Tuesday, April 19, 2011

How to make 3D Stereogram or "Magic Eye" in Photoshop

Can you find the 3D object in the image above? Can you guess what it is? My tutorial on how to make a 3D stereo pair in photoshop post is the most popular, so I'm doing an update. I'm not sure if some got it right, you can leave a comment if you need clarity. I'll be glad helping you create your 3D. :-)

This time I'm posting a stereogram using texture. I'm assuming you already have a bit knowledge of photoshop because this tutorial will focus more on creating a stereogram.

The magic of stereograms lie in making a pair of image and blending the seams together
creating an illusion of a complete image

First, select an image with lots of random patterns in it. A good image is a texture but you may also find some patterns like the usual magic eye patterns. Or, you may also create your own using some filters in photoshop like clouds etc. The thing is, you should get an image that should seamlessly blend together when you duplicate the image and still look as a whole image.

The photo above shows my chosen texture duplicated in another layer in photoshop. Place them together side by side then blur the middle part by erasing or smudging to make it look like a complete picture. You can do your own retouching techniques, the idea is to create the illusion of a complete image from two image pair. If you decide to use patterns, copy a row strip of that pattern and place it in the middle to hide the seams.

Now, using the custom shape tool or the pen tool, draw the image or object (can be letters, scene, or shape) that you want to "float" in 3D. I used the shape in the photo above (now you know what to find in the first topmost photo). I also lightened the floating invisible object just to show you how and where the object looks like. Cut this object from the first image of the pair (or the textured background) using the selection tool and create another layer for this floating object on top of all the layers. You now have 3 layers: the first image (left), the second image (right), and the floating object. Leave the object/layer in place so it looks invisible within the textured background.

Duplicate the floating object then move it to the right within the second (right) textured background image pair, slightly moving a bit (say a third part) in the same place where the original object is. The white outline in the photo above indicates where the first original object is.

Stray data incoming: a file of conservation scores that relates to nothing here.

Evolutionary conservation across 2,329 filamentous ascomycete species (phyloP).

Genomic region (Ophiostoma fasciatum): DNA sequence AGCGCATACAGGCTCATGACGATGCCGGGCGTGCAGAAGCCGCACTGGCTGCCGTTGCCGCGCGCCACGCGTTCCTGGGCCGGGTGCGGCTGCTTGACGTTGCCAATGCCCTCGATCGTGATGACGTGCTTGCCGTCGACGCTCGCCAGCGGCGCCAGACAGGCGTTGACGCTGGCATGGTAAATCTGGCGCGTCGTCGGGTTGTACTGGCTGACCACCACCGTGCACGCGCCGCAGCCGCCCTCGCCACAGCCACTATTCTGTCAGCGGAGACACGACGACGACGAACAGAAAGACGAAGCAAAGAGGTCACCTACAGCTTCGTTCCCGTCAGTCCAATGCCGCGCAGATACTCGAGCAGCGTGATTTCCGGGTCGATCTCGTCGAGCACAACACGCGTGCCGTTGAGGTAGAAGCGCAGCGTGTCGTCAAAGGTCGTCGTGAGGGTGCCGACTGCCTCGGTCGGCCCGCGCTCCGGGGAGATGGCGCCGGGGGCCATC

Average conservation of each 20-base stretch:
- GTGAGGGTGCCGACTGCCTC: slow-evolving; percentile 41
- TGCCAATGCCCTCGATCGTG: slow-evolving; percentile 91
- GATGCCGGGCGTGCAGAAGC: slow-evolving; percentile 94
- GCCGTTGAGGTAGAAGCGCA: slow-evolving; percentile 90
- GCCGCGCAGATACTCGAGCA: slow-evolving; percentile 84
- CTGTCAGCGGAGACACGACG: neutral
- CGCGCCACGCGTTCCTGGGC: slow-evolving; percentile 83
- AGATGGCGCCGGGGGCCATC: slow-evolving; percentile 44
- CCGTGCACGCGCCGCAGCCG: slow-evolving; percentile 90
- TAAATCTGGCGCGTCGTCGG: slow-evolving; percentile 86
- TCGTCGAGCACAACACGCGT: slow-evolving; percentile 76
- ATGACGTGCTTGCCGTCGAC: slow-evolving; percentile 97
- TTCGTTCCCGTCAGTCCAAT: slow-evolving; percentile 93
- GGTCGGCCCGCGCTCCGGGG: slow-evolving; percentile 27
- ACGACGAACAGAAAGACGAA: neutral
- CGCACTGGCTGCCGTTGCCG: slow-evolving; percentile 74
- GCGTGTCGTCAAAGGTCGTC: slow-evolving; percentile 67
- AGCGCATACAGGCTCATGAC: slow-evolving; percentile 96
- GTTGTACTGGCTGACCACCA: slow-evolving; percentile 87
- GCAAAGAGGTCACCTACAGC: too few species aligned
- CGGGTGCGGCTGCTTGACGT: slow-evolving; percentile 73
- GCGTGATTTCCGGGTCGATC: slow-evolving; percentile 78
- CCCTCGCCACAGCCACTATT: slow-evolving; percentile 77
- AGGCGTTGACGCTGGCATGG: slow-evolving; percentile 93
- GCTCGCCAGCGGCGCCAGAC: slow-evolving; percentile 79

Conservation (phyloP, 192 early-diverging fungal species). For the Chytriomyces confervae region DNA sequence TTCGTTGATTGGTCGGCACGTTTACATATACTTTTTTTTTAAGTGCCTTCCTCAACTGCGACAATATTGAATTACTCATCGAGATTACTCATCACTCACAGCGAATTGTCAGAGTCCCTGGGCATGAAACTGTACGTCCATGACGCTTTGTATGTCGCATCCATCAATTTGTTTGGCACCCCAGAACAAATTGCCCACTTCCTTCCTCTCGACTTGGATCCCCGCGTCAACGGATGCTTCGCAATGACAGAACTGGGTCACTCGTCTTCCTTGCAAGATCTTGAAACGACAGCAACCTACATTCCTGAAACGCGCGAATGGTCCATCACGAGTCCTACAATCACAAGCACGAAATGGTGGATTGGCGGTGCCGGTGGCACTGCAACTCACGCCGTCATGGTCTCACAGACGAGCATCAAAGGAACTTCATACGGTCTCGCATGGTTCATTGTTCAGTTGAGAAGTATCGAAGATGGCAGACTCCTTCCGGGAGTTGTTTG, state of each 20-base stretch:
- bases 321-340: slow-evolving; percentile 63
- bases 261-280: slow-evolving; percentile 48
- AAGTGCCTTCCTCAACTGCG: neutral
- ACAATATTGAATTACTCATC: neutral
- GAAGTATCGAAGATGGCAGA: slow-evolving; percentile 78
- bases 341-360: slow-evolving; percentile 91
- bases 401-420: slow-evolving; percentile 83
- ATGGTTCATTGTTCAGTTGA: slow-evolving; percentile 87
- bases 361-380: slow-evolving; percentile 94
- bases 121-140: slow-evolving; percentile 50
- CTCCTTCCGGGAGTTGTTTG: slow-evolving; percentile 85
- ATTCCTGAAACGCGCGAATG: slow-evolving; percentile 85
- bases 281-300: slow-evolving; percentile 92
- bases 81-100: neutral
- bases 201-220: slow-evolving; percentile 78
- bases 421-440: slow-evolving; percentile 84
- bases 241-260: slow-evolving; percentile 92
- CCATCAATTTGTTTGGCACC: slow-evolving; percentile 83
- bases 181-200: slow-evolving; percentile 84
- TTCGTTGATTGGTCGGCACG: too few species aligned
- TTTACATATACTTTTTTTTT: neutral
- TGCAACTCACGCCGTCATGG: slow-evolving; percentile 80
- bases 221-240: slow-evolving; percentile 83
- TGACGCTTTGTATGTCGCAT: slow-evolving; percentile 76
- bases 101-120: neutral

This slight deviation of place creates the 3D effect when you try to look on the object using the cross-eye method.

You can estimate where to place the second object, slightly to the right of the original place if you want the object floating farther to the back or slightly to the left if you want the object float forward. Just make sure that the object still blends (or hides) within the textured background so that it looks invisible.

The photo above gives a clue on how you'd see the invisible 3D object using the cross-eye method. I traced the object with a white line just to show what's going on. The cross eye method is an alternative way of seeing the 3D image without any gadget. You can browse the web for more info. With this kind of 3D Stereogram, you can't see the 3D object using the red and blue glasses, I'll be posting another tutorial for that.

Here's another 3D magic eye I made using an illustration.

Enjoy creating your own 3D magic eye!


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Time Machine Rental Guy said...

This is possibly the worst example of how to create 3D in PhotoShop, ever.

ABD said...

I lyke cake.

Anonymous said...

@ Time Machine...

This tutorial is not about 3D, but stereopsis. Creating an illusion of 3D using 2D image.